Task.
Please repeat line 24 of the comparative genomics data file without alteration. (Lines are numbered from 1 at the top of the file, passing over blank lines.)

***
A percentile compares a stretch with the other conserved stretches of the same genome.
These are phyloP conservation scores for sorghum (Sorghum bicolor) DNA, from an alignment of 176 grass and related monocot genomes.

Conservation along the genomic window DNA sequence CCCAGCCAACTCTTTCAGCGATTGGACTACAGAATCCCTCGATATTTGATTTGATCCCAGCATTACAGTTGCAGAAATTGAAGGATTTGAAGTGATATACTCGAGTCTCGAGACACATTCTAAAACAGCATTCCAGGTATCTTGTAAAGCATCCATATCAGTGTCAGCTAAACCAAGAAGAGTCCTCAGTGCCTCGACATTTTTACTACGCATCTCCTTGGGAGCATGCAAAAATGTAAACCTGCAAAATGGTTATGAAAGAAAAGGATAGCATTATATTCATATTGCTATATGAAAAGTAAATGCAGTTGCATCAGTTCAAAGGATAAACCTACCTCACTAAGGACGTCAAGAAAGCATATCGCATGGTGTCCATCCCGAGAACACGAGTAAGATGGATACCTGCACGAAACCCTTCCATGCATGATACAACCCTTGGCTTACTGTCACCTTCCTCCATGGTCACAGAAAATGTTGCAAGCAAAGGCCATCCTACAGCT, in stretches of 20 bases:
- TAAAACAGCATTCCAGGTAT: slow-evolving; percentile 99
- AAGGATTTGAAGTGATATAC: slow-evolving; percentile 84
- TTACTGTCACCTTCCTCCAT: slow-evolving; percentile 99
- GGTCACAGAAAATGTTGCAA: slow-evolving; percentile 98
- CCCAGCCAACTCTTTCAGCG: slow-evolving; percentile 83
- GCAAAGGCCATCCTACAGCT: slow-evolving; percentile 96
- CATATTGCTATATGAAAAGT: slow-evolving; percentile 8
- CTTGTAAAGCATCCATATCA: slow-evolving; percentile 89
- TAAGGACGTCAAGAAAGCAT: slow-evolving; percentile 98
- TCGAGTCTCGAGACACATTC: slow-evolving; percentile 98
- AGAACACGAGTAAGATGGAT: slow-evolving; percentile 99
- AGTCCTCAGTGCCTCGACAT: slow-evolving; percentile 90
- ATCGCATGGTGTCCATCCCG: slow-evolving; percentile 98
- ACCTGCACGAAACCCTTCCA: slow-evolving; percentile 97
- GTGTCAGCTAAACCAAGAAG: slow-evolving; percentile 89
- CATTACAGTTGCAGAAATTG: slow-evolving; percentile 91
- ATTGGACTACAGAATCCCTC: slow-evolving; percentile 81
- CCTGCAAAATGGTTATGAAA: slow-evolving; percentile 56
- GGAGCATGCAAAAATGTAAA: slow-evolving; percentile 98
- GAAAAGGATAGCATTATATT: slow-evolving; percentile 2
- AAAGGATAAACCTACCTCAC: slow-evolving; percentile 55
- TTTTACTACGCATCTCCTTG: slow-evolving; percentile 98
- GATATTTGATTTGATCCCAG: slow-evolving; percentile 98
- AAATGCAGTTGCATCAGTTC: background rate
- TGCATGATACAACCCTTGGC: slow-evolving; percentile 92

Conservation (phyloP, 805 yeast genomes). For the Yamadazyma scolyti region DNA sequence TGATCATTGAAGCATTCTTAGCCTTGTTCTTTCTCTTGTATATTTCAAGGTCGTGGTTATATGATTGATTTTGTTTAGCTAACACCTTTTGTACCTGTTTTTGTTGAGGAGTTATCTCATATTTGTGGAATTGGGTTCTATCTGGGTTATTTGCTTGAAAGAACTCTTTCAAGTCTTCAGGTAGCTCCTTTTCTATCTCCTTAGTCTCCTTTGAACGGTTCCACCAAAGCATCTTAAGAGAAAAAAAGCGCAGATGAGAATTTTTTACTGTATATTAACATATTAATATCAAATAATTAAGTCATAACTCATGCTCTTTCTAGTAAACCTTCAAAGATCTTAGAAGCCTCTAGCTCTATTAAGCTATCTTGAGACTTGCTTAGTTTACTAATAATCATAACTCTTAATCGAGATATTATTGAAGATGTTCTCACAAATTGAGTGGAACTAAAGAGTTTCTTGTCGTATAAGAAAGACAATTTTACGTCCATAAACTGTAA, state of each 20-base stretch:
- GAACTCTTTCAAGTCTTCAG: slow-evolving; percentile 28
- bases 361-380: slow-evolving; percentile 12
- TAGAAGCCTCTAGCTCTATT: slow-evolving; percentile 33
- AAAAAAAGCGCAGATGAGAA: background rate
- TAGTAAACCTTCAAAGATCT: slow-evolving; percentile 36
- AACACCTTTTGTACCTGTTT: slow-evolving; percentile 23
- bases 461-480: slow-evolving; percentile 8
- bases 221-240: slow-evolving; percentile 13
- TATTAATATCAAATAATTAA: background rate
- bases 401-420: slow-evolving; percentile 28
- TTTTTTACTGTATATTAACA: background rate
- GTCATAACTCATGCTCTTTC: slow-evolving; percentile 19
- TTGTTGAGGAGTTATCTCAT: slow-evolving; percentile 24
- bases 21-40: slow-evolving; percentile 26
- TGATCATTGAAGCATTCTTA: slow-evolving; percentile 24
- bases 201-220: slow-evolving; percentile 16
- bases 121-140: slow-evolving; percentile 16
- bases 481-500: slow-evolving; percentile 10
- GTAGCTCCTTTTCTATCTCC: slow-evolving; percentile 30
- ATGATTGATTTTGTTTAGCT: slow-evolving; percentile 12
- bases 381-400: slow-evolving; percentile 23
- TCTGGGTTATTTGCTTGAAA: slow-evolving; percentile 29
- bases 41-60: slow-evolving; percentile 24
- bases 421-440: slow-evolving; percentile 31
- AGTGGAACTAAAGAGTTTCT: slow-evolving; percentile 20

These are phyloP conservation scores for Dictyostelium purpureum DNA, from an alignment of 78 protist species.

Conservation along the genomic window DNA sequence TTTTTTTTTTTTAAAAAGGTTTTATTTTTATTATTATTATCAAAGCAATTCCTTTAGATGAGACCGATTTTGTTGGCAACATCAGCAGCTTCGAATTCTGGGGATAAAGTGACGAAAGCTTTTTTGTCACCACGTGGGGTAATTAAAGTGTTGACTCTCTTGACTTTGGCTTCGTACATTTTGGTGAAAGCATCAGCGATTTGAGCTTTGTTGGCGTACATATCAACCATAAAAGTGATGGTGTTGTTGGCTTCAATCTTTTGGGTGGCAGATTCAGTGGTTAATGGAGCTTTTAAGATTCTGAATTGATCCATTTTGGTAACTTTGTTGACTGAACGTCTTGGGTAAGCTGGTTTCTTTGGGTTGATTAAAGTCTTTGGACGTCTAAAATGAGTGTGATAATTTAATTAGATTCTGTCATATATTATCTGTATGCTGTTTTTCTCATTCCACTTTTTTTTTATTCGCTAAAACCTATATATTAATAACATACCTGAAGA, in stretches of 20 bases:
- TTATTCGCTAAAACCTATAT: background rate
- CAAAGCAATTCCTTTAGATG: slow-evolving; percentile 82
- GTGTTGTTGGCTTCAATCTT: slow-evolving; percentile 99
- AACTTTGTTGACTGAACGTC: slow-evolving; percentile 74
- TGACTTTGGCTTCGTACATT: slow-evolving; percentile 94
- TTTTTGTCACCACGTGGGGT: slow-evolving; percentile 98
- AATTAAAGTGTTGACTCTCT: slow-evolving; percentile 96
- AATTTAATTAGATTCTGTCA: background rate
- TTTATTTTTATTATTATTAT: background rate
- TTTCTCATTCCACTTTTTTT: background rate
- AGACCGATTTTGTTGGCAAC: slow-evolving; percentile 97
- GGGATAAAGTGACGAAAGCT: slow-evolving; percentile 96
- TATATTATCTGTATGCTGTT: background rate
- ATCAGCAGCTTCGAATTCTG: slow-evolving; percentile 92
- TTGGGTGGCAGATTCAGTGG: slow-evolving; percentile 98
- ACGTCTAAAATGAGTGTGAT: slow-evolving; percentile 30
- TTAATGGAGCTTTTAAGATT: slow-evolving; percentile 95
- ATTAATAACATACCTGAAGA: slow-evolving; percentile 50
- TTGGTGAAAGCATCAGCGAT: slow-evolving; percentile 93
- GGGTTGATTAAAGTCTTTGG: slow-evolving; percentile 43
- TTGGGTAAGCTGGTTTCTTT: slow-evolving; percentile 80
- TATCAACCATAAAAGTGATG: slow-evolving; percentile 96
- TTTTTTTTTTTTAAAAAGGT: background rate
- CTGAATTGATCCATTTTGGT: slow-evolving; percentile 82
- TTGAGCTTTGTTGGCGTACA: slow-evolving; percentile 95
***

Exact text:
- AAAGGATAAACCTACCTCAC: slow-evolving; percentile 55